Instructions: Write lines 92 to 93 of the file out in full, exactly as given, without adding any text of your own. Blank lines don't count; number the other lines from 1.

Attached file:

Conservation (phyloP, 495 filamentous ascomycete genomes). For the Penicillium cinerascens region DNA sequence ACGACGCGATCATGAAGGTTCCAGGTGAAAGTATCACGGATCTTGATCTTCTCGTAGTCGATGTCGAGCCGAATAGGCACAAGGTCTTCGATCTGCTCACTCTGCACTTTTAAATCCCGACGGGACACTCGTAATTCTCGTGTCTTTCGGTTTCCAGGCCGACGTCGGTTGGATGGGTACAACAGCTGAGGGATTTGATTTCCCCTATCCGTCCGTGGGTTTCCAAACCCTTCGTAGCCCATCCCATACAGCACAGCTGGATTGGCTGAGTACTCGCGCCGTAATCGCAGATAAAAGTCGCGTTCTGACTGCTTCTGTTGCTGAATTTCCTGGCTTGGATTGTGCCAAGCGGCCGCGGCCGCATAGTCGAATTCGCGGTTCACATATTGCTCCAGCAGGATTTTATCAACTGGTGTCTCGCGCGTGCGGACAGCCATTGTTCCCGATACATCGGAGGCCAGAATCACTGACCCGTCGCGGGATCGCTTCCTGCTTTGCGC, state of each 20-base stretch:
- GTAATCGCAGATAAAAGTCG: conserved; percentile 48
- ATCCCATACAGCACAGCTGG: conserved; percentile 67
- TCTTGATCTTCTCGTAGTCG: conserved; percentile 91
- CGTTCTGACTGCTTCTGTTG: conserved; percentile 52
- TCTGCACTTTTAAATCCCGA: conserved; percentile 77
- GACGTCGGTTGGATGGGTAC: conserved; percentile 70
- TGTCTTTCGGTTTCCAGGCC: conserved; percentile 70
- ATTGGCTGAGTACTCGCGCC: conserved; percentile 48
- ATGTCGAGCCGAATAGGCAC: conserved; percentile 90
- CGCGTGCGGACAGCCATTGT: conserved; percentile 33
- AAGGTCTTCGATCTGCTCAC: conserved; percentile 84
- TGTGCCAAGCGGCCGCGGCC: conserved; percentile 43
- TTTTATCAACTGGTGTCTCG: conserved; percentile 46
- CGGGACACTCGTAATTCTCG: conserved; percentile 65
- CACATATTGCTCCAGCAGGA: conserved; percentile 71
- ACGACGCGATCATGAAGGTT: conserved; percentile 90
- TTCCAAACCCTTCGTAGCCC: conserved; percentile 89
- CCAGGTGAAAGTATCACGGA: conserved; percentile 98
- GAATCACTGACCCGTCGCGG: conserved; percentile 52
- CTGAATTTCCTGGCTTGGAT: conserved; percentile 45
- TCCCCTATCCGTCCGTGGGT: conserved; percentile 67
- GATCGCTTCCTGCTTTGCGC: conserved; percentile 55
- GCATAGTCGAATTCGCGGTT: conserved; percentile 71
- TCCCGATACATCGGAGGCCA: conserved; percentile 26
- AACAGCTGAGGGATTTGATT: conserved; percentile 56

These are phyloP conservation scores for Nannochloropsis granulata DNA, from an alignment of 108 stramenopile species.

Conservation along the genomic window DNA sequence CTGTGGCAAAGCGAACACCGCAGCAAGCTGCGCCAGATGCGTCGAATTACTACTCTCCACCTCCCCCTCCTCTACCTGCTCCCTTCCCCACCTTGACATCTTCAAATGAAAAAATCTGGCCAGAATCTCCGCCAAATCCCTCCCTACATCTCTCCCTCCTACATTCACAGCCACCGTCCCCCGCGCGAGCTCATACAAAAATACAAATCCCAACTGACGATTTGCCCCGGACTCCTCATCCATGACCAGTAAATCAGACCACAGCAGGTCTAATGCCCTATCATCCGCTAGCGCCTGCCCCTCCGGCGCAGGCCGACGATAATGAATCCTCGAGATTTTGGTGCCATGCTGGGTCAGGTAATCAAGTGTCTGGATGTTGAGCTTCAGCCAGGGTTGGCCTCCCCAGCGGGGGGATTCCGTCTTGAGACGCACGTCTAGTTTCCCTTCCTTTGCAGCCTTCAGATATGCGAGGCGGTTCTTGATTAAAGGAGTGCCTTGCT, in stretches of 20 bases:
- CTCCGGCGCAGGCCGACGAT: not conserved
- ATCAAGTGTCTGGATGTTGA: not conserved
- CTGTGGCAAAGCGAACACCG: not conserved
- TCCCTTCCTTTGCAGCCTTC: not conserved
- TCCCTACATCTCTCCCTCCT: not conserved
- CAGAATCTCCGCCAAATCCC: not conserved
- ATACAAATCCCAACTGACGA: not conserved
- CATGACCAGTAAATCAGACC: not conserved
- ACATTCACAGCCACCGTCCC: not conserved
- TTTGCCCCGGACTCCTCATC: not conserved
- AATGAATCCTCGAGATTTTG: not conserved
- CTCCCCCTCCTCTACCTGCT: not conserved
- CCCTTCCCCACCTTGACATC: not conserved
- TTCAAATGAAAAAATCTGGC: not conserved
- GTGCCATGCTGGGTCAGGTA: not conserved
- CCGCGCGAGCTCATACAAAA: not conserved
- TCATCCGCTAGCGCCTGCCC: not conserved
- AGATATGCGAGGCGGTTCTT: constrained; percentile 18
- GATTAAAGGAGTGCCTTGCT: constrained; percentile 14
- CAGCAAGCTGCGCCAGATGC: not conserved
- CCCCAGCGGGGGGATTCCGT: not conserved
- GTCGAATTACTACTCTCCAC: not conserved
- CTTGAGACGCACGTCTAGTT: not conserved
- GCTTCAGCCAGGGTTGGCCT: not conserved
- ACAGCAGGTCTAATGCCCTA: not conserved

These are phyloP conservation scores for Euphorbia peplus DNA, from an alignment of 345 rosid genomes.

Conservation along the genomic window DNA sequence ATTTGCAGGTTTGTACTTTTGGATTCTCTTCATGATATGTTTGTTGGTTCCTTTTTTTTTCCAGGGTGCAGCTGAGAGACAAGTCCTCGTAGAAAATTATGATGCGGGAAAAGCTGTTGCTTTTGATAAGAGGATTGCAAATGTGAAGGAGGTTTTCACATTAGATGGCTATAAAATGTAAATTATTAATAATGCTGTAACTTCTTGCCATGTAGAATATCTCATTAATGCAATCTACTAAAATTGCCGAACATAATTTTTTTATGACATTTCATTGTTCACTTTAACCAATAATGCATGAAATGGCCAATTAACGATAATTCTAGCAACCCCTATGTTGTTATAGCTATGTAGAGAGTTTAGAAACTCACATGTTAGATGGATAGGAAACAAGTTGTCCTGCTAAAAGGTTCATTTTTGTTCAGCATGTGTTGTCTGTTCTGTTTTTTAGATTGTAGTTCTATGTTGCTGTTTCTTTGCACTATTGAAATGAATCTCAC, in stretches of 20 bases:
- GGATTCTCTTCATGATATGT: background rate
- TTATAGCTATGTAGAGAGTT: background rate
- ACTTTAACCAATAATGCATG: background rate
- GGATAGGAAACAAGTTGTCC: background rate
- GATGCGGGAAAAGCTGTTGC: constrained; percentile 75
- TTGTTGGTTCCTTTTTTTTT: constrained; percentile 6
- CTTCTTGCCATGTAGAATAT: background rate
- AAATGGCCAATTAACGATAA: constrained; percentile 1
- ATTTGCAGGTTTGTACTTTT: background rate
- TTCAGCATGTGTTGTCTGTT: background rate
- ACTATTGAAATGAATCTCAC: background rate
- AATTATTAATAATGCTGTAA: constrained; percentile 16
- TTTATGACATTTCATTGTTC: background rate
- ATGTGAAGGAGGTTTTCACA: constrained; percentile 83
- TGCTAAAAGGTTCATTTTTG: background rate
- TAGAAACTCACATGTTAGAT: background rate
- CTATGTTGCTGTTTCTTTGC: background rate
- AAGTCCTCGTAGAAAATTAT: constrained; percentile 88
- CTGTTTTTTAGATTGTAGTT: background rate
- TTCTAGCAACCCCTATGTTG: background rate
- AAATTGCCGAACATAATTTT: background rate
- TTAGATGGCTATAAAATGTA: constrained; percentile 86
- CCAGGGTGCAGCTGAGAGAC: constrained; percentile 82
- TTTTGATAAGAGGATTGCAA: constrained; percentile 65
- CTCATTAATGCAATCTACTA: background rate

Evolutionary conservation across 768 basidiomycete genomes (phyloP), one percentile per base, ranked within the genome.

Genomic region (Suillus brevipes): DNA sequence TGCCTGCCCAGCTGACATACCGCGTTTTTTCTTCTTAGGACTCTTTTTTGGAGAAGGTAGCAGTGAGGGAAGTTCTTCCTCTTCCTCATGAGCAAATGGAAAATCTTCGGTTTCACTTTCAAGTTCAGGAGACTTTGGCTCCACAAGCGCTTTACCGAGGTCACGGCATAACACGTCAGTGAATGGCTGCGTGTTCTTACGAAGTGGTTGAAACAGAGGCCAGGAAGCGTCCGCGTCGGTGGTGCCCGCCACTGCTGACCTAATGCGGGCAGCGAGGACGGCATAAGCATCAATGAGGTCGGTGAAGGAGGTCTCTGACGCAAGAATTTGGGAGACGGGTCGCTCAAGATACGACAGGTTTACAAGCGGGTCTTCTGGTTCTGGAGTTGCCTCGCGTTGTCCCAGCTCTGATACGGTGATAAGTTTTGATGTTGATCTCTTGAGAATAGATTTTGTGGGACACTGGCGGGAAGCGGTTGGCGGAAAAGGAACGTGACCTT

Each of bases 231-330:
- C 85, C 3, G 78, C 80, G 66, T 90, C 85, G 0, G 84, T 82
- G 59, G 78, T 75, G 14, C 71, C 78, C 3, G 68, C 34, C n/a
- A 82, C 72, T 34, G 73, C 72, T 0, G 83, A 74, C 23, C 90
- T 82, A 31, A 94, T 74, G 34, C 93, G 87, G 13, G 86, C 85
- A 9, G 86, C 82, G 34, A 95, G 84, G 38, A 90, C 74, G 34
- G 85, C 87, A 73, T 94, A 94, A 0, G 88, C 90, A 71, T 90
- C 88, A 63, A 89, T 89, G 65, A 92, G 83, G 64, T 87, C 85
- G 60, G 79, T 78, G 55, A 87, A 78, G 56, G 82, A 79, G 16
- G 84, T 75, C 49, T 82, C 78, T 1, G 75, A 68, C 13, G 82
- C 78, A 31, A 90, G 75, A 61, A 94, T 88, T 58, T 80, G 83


- G 84, T 75, C 49, T 82, C 78, T 1, G 75, A 68, C 13, G 82
- C 78, A 31, A 90, G 75, A 61, A 94, T 88, T 58, T 80, G 83